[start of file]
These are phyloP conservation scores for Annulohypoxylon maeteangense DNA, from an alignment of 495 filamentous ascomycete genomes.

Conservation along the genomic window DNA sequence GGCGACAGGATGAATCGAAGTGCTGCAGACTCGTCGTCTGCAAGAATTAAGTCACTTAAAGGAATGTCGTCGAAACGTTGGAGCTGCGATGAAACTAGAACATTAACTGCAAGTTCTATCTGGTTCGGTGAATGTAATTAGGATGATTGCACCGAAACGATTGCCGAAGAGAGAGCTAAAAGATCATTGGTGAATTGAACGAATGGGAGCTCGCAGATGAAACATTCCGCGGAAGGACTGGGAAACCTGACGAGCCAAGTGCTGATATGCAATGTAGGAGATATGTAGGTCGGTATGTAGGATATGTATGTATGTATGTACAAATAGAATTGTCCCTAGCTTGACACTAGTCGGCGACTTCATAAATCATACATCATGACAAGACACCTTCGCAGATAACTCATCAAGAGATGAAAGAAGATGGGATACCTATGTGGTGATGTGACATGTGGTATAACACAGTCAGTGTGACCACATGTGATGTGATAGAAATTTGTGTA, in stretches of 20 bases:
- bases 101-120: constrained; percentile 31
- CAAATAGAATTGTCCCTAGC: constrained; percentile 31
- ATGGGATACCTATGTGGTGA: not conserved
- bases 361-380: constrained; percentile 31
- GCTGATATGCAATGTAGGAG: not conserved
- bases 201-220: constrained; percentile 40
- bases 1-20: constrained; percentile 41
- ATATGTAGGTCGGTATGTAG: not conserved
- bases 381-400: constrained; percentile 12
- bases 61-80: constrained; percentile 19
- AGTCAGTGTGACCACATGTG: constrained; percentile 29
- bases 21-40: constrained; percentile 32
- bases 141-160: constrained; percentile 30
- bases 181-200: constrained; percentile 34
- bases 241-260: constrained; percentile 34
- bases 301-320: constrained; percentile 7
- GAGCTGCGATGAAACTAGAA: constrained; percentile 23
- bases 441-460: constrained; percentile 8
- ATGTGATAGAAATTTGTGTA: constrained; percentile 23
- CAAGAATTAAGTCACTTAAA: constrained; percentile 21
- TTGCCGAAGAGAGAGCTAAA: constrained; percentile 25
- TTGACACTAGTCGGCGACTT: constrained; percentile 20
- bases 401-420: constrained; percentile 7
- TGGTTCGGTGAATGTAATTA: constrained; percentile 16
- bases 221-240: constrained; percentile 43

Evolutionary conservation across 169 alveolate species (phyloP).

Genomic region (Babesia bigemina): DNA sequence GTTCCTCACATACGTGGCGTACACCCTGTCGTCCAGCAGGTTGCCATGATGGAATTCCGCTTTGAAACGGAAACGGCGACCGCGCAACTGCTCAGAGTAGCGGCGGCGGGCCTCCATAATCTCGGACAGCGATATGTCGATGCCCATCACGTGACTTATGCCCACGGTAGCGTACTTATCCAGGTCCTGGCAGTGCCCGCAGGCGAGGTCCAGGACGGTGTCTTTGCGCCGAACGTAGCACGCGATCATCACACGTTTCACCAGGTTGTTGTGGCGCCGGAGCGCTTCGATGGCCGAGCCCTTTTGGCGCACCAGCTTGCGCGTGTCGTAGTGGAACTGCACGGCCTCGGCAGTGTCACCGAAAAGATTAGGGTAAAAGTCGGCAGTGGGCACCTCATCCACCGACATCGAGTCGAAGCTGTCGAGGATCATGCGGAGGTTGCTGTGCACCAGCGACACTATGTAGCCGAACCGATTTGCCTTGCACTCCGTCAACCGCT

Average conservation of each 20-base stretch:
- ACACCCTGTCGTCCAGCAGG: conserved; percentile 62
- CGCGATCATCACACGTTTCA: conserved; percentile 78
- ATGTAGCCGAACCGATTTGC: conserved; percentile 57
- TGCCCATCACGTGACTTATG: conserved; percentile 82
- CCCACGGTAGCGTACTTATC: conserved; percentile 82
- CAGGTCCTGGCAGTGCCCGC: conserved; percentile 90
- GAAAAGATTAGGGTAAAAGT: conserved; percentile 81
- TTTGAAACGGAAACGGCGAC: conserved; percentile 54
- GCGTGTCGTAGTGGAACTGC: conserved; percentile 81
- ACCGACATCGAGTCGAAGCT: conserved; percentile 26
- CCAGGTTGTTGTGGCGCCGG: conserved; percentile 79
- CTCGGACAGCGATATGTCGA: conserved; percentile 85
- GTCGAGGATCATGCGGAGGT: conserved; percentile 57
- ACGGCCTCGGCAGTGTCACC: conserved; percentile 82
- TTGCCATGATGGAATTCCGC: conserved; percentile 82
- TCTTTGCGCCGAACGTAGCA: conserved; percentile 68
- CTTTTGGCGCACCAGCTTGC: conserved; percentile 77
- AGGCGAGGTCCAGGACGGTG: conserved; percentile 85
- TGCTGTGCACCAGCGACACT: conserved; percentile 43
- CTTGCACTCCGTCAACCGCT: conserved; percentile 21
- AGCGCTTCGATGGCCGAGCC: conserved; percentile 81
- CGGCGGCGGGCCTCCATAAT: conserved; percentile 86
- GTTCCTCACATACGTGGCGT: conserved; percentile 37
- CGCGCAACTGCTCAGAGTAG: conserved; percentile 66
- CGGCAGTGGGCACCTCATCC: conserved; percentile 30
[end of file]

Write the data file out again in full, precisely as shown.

These are phyloP conservation scores for Annulohypoxylon maeteangense DNA, from an alignment of 495 filamentous ascomycete genomes.

Conservation along the genomic window DNA sequence GGCGACAGGATGAATCGAAGTGCTGCAGACTCGTCGTCTGCAAGAATTAAGTCACTTAAAGGAATGTCGTCGAAACGTTGGAGCTGCGATGAAACTAGAACATTAACTGCAAGTTCTATCTGGTTCGGTGAATGTAATTAGGATGATTGCACCGAAACGATTGCCGAAGAGAGAGCTAAAAGATCATTGGTGAATTGAACGAATGGGAGCTCGCAGATGAAACATTCCGCGGAAGGACTGGGAAACCTGACGAGCCAAGTGCTGATATGCAATGTAGGAGATATGTAGGTCGGTATGTAGGATATGTATGTATGTATGTACAAATAGAATTGTCCCTAGCTTGACACTAGTCGGCGACTTCATAAATCATACATCATGACAAGACACCTTCGCAGATAACTCATCAAGAGATGAAAGAAGATGGGATACCTATGTGGTGATGTGACATGTGGTATAACACAGTCAGTGTGACCACATGTGATGTGATAGAAATTTGTGTA, in stretches of 20 bases:
- bases 101-120: constrained; percentile 31
- CAAATAGAATTGTCCCTAGC: constrained; percentile 31
- ATGGGATACCTATGTGGTGA: not conserved
- bases 361-380: constrained; percentile 31
- GCTGATATGCAATGTAGGAG: not conserved
- bases 201-220: constrained; percentile 40
- bases 1-20: constrained; percentile 41
- ATATGTAGGTCGGTATGTAG: not conserved
- bases 381-400: constrained; percentile 12
- bases 61-80: constrained; percentile 19
- AGTCAGTGTGACCACATGTG: constrained; percentile 29
- bases 21-40: constrained; percentile 32
- bases 141-160: constrained; percentile 30
- bases 181-200: constrained; percentile 34
- bases 241-260: constrained; percentile 34
- bases 301-320: constrained; percentile 7
- GAGCTGCGATGAAACTAGAA: constrained; percentile 23
- bases 441-460: constrained; percentile 8
- ATGTGATAGAAATTTGTGTA: constrained; percentile 23
- CAAGAATTAAGTCACTTAAA: constrained; percentile 21
- TTGCCGAAGAGAGAGCTAAA: constrained; percentile 25
- TTGACACTAGTCGGCGACTT: constrained; percentile 20
- bases 401-420: constrained; percentile 7
- TGGTTCGGTGAATGTAATTA: constrained; percentile 16
- bases 221-240: constrained; percentile 43

Evolutionary conservation across 169 alveolate species (phyloP).

Genomic region (Babesia bigemina): DNA sequence GTTCCTCACATACGTGGCGTACACCCTGTCGTCCAGCAGGTTGCCATGATGGAATTCCGCTTTGAAACGGAAACGGCGACCGCGCAACTGCTCAGAGTAGCGGCGGCGGGCCTCCATAATCTCGGACAGCGATATGTCGATGCCCATCACGTGACTTATGCCCACGGTAGCGTACTTATCCAGGTCCTGGCAGTGCCCGCAGGCGAGGTCCAGGACGGTGTCTTTGCGCCGAACGTAGCACGCGATCATCACACGTTTCACCAGGTTGTTGTGGCGCCGGAGCGCTTCGATGGCCGAGCCCTTTTGGCGCACCAGCTTGCGCGTGTCGTAGTGGAACTGCACGGCCTCGGCAGTGTCACCGAAAAGATTAGGGTAAAAGTCGGCAGTGGGCACCTCATCCACCGACATCGAGTCGAAGCTGTCGAGGATCATGCGGAGGTTGCTGTGCACCAGCGACACTATGTAGCCGAACCGATTTGCCTTGCACTCCGTCAACCGCT

Average conservation of each 20-base stretch:
- ACACCCTGTCGTCCAGCAGG: conserved; percentile 62
- CGCGATCATCACACGTTTCA: conserved; percentile 78
- ATGTAGCCGAACCGATTTGC: conserved; percentile 57
- TGCCCATCACGTGACTTATG: conserved; percentile 82
- CCCACGGTAGCGTACTTATC: conserved; percentile 82
- CAGGTCCTGGCAGTGCCCGC: conserved; percentile 90
- GAAAAGATTAGGGTAAAAGT: conserved; percentile 81
- TTTGAAACGGAAACGGCGAC: conserved; percentile 54
- GCGTGTCGTAGTGGAACTGC: conserved; percentile 81
- ACCGACATCGAGTCGAAGCT: conserved; percentile 26
- CCAGGTTGTTGTGGCGCCGG: conserved; percentile 79
- CTCGGACAGCGATATGTCGA: conserved; percentile 85
- GTCGAGGATCATGCGGAGGT: conserved; percentile 57
- ACGGCCTCGGCAGTGTCACC: conserved; percentile 82
- TTGCCATGATGGAATTCCGC: conserved; percentile 82
- TCTTTGCGCCGAACGTAGCA: conserved; percentile 68
- CTTTTGGCGCACCAGCTTGC: conserved; percentile 77
- AGGCGAGGTCCAGGACGGTG: conserved; percentile 85
- TGCTGTGCACCAGCGACACT: conserved; percentile 43
- CTTGCACTCCGTCAACCGCT: conserved; percentile 21
- AGCGCTTCGATGGCCGAGCC: conserved; percentile 81
- CGGCGGCGGGCCTCCATAAT: conserved; percentile 86
- GTTCCTCACATACGTGGCGT: conserved; percentile 37
- CGCGCAACTGCTCAGAGTAG: conserved; percentile 66
- CGGCAGTGGGCACCTCATCC: conserved; percentile 30